Say vs. Tell

Say is used with direct speech and is never followed by a direct personal object.  In other words, we don’t say who is being spoken to.

✔ “Those cookies smell good” said Jessica.

✔ Jessica said, “Those cookies smell good”.

✘ “Those cookies smell good” Jessica said him.

✔ “I really do love computers!” Daniel said.

✔ Daniel said, “I really do love computers!”.

✘ “I really do love computers!” Daniel said me.

.

Say is also used with indirect (reported) speech, with a “that” clause, although the conjunction “that” isn’t usually used.

✔ She said (that) she was going to the party.

✘ She said me (that) she was going to the party.

✔ They said (that) they were unhappy with the service.

✘ They said us (that) they were unhappy with the service.

.

Tell is only used with indirect (reported) speech and is always followed by a direct personal object.  In other words, we say who is being spoken to.  (Exceptions: Tell a story, tell the truth, tell a lie, tell the future, tell the time)

✔ She told him (that) she loved him.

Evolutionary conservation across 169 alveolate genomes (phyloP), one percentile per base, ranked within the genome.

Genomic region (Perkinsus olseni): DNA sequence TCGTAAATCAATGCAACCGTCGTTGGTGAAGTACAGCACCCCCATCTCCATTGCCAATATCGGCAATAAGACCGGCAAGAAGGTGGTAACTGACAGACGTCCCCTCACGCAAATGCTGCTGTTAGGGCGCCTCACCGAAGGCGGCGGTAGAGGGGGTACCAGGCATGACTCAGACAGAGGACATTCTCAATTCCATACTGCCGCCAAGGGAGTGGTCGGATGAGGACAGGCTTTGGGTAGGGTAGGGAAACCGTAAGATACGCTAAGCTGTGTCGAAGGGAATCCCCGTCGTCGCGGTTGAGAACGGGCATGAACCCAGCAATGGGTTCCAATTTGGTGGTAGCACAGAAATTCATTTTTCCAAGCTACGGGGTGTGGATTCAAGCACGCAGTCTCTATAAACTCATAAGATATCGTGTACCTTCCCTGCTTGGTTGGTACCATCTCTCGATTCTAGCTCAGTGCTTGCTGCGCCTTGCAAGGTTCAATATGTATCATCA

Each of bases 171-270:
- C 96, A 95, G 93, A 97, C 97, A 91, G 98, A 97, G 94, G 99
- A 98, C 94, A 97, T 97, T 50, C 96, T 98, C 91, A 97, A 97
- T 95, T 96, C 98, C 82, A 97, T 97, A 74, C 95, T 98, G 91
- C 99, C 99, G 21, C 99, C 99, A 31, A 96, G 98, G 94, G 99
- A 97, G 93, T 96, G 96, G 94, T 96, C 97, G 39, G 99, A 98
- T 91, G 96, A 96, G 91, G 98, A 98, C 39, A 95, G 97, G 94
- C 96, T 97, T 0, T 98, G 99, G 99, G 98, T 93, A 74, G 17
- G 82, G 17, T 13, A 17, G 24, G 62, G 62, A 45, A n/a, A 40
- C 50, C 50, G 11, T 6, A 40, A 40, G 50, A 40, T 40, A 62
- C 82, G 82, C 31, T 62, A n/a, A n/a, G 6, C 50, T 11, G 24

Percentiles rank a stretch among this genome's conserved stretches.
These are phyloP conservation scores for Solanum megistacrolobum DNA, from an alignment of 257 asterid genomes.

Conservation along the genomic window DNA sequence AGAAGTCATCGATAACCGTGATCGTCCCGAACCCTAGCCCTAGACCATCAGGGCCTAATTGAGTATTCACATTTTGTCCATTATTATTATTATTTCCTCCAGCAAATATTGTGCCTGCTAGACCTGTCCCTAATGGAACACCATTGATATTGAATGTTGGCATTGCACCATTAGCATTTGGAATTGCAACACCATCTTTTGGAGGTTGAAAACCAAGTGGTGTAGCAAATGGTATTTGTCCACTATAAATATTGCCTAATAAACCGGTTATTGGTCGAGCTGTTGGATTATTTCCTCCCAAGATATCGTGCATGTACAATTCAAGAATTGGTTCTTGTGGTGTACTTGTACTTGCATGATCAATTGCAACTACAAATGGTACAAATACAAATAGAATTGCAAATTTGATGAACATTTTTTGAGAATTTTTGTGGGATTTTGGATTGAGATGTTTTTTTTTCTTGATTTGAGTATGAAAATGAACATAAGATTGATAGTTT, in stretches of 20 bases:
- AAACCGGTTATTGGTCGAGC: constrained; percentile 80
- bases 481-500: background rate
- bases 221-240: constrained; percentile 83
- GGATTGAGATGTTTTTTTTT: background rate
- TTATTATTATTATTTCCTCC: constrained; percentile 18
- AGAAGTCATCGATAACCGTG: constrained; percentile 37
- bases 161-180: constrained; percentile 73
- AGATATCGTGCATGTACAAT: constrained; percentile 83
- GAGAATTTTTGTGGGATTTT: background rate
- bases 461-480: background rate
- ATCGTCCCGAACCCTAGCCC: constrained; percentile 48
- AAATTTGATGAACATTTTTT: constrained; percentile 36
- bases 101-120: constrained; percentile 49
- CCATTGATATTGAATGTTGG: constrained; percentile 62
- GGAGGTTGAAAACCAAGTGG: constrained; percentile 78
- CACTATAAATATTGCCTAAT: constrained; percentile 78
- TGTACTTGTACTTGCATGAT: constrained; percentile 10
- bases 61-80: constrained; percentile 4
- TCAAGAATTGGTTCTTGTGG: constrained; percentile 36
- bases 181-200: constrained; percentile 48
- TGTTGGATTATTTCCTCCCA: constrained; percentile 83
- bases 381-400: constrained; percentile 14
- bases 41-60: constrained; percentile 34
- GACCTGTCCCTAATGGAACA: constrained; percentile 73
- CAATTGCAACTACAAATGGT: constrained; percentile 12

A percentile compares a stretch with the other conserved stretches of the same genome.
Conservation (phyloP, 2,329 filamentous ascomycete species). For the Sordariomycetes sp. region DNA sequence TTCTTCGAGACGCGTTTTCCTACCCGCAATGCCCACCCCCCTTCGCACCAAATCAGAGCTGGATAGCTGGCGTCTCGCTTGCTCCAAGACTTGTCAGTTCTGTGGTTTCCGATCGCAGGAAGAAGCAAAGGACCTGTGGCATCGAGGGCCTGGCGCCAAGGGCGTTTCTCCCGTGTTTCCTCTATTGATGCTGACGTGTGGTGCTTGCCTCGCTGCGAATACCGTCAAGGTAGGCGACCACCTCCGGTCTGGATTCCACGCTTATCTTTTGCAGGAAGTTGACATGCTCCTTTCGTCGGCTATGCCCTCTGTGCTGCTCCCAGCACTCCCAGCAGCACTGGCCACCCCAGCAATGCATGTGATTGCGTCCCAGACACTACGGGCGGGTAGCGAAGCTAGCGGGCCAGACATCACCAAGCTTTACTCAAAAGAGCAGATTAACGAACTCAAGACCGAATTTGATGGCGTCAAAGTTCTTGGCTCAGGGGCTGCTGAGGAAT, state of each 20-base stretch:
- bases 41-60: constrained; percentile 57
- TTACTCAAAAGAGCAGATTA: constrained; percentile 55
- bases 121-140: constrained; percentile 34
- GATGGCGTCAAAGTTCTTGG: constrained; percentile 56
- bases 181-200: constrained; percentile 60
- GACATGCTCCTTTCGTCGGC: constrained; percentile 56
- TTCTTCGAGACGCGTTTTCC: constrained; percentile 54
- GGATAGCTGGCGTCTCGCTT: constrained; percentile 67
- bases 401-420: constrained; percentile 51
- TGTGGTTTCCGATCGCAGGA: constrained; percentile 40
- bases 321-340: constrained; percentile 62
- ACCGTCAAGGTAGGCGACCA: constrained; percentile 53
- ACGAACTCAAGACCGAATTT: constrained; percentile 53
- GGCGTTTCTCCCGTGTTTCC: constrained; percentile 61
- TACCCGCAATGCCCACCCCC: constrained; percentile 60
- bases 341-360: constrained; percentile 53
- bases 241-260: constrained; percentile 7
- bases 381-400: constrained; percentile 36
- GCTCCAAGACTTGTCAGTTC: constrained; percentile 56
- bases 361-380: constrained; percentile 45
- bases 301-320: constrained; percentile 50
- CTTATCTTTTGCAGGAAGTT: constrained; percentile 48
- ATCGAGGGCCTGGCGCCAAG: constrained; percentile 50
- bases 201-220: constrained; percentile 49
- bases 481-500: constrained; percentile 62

✘ She told (that) she loved him.

✘ She said him (that) she loved him.

✔ We told them  (that) we were driving to Seattle.

✘ We told (that) we were driving to Seattle.

✘ We said them (that) we were driving to Seattle.

.

Tell is often used with an object + infinitive to express requests, instructions, orders, and advice.

  • I told him to get some milk from the store. (request)
  • He told me to turn left on Main Street. (directions)
  • She told him to leave. (order)
  • We told her not to worry. (advice)

.

Say and tell cannot be used with indirect (reported) questions.  In this case, we must replace say or tell with ask.

✔ James asked me to go with him.

✘ James told me (that) “will you go with me?”.

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